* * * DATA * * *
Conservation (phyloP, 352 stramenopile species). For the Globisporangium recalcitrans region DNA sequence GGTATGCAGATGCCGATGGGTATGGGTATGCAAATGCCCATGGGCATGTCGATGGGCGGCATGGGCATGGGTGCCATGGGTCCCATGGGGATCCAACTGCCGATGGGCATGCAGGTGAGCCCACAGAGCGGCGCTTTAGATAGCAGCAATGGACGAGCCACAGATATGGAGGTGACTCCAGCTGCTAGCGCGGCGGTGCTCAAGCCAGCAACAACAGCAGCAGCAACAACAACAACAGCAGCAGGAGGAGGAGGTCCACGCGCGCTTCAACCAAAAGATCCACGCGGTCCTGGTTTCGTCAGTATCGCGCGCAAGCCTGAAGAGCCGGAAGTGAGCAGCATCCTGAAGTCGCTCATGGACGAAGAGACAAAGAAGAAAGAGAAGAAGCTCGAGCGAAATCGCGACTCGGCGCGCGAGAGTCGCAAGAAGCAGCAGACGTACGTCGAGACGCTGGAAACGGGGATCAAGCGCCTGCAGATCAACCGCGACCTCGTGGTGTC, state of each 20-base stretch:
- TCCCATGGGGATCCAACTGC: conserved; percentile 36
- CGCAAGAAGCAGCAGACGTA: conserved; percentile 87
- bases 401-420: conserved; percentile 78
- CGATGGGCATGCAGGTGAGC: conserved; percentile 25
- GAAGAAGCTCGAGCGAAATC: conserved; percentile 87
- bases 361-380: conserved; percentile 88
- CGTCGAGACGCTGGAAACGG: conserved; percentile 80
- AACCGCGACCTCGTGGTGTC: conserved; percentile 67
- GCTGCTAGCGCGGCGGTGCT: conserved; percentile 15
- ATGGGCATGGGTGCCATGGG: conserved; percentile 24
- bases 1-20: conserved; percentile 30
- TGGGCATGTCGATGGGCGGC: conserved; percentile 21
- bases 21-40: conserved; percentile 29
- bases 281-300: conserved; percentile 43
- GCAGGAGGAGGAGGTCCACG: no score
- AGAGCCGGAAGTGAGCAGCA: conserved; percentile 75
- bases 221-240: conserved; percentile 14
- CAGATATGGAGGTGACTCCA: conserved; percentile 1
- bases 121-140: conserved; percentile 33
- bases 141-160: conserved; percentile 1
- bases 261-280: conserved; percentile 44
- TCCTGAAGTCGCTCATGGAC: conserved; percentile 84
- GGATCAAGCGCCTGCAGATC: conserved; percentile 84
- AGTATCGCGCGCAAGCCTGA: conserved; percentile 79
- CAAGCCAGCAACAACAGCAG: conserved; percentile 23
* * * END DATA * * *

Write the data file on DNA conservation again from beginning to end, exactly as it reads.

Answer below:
Conservation (phyloP, 352 stramenopile species). For the Globisporangium recalcitrans region DNA sequence GGTATGCAGATGCCGATGGGTATGGGTATGCAAATGCCCATGGGCATGTCGATGGGCGGCATGGGCATGGGTGCCATGGGTCCCATGGGGATCCAACTGCCGATGGGCATGCAGGTGAGCCCACAGAGCGGCGCTTTAGATAGCAGCAATGGACGAGCCACAGATATGGAGGTGACTCCAGCTGCTAGCGCGGCGGTGCTCAAGCCAGCAACAACAGCAGCAGCAACAACAACAACAGCAGCAGGAGGAGGAGGTCCACGCGCGCTTCAACCAAAAGATCCACGCGGTCCTGGTTTCGTCAGTATCGCGCGCAAGCCTGAAGAGCCGGAAGTGAGCAGCATCCTGAAGTCGCTCATGGACGAAGAGACAAAGAAGAAAGAGAAGAAGCTCGAGCGAAATCGCGACTCGGCGCGCGAGAGTCGCAAGAAGCAGCAGACGTACGTCGAGACGCTGGAAACGGGGATCAAGCGCCTGCAGATCAACCGCGACCTCGTGGTGTC, state of each 20-base stretch:
- TCCCATGGGGATCCAACTGC: conserved; percentile 36
- CGCAAGAAGCAGCAGACGTA: conserved; percentile 87
- bases 401-420: conserved; percentile 78
- CGATGGGCATGCAGGTGAGC: conserved; percentile 25
- GAAGAAGCTCGAGCGAAATC: conserved; percentile 87
- bases 361-380: conserved; percentile 88
- CGTCGAGACGCTGGAAACGG: conserved; percentile 80
- AACCGCGACCTCGTGGTGTC: conserved; percentile 67
- GCTGCTAGCGCGGCGGTGCT: conserved; percentile 15
- ATGGGCATGGGTGCCATGGG: conserved; percentile 24
- bases 1-20: conserved; percentile 30
- TGGGCATGTCGATGGGCGGC: conserved; percentile 21
- bases 21-40: conserved; percentile 29
- bases 281-300: conserved; percentile 43
- GCAGGAGGAGGAGGTCCACG: no score
- AGAGCCGGAAGTGAGCAGCA: conserved; percentile 75
- bases 221-240: conserved; percentile 14
- CAGATATGGAGGTGACTCCA: conserved; percentile 1
- bases 121-140: conserved; percentile 33
- bases 141-160: conserved; percentile 1
- bases 261-280: conserved; percentile 44
- TCCTGAAGTCGCTCATGGAC: conserved; percentile 84
- GGATCAAGCGCCTGCAGATC: conserved; percentile 84
- AGTATCGCGCGCAAGCCTGA: conserved; percentile 79
- CAAGCCAGCAACAACAGCAG: conserved; percentile 23